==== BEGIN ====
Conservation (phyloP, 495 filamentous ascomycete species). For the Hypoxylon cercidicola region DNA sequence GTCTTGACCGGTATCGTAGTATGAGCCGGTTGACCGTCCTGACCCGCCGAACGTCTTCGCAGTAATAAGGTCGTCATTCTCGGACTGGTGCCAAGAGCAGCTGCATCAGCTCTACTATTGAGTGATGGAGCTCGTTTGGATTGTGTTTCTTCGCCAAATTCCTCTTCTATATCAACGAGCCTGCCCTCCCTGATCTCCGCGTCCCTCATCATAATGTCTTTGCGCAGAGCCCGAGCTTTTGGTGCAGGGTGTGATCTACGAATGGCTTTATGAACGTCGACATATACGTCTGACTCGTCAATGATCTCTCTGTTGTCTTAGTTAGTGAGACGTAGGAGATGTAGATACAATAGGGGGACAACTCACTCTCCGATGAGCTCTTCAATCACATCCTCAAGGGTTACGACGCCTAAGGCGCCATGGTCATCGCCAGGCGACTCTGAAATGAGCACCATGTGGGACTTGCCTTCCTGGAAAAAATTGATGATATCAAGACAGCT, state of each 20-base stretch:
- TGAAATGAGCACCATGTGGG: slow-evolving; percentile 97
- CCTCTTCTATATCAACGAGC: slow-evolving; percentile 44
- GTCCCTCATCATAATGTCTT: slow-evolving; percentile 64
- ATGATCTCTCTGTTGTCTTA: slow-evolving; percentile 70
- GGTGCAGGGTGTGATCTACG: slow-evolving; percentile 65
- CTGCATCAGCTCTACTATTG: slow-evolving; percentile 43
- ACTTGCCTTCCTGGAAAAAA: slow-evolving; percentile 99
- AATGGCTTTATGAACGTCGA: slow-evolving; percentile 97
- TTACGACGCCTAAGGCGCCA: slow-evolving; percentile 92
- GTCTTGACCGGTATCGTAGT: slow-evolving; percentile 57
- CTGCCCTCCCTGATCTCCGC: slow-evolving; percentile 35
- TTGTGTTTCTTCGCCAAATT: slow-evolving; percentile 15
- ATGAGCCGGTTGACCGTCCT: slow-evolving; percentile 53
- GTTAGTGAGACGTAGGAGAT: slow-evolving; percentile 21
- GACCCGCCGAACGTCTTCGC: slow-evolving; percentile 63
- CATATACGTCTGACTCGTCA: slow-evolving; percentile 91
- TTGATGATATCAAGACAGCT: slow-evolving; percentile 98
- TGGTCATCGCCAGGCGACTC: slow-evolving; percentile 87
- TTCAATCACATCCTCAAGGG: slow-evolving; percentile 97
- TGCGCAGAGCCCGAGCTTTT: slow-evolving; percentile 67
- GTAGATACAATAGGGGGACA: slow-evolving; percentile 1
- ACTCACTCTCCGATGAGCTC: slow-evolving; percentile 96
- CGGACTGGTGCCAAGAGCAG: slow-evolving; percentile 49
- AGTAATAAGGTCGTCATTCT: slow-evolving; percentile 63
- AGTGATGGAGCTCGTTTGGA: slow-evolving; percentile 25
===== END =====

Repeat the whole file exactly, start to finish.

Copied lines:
Conservation (phyloP, 495 filamentous ascomycete species). For the Hypoxylon cercidicola region DNA sequence GTCTTGACCGGTATCGTAGTATGAGCCGGTTGACCGTCCTGACCCGCCGAACGTCTTCGCAGTAATAAGGTCGTCATTCTCGGACTGGTGCCAAGAGCAGCTGCATCAGCTCTACTATTGAGTGATGGAGCTCGTTTGGATTGTGTTTCTTCGCCAAATTCCTCTTCTATATCAACGAGCCTGCCCTCCCTGATCTCCGCGTCCCTCATCATAATGTCTTTGCGCAGAGCCCGAGCTTTTGGTGCAGGGTGTGATCTACGAATGGCTTTATGAACGTCGACATATACGTCTGACTCGTCAATGATCTCTCTGTTGTCTTAGTTAGTGAGACGTAGGAGATGTAGATACAATAGGGGGACAACTCACTCTCCGATGAGCTCTTCAATCACATCCTCAAGGGTTACGACGCCTAAGGCGCCATGGTCATCGCCAGGCGACTCTGAAATGAGCACCATGTGGGACTTGCCTTCCTGGAAAAAATTGATGATATCAAGACAGCT, state of each 20-base stretch:
- TGAAATGAGCACCATGTGGG: slow-evolving; percentile 97
- CCTCTTCTATATCAACGAGC: slow-evolving; percentile 44
- GTCCCTCATCATAATGTCTT: slow-evolving; percentile 64
- ATGATCTCTCTGTTGTCTTA: slow-evolving; percentile 70
- GGTGCAGGGTGTGATCTACG: slow-evolving; percentile 65
- CTGCATCAGCTCTACTATTG: slow-evolving; percentile 43
- ACTTGCCTTCCTGGAAAAAA: slow-evolving; percentile 99
- AATGGCTTTATGAACGTCGA: slow-evolving; percentile 97
- TTACGACGCCTAAGGCGCCA: slow-evolving; percentile 92
- GTCTTGACCGGTATCGTAGT: slow-evolving; percentile 57
- CTGCCCTCCCTGATCTCCGC: slow-evolving; percentile 35
- TTGTGTTTCTTCGCCAAATT: slow-evolving; percentile 15
- ATGAGCCGGTTGACCGTCCT: slow-evolving; percentile 53
- GTTAGTGAGACGTAGGAGAT: slow-evolving; percentile 21
- GACCCGCCGAACGTCTTCGC: slow-evolving; percentile 63
- CATATACGTCTGACTCGTCA: slow-evolving; percentile 91
- TTGATGATATCAAGACAGCT: slow-evolving; percentile 98
- TGGTCATCGCCAGGCGACTC: slow-evolving; percentile 87
- TTCAATCACATCCTCAAGGG: slow-evolving; percentile 97
- TGCGCAGAGCCCGAGCTTTT: slow-evolving; percentile 67
- GTAGATACAATAGGGGGACA: slow-evolving; percentile 1
- ACTCACTCTCCGATGAGCTC: slow-evolving; percentile 96
- CGGACTGGTGCCAAGAGCAG: slow-evolving; percentile 49
- AGTAATAAGGTCGTCATTCT: slow-evolving; percentile 63
- AGTGATGGAGCTCGTTTGGA: slow-evolving; percentile 25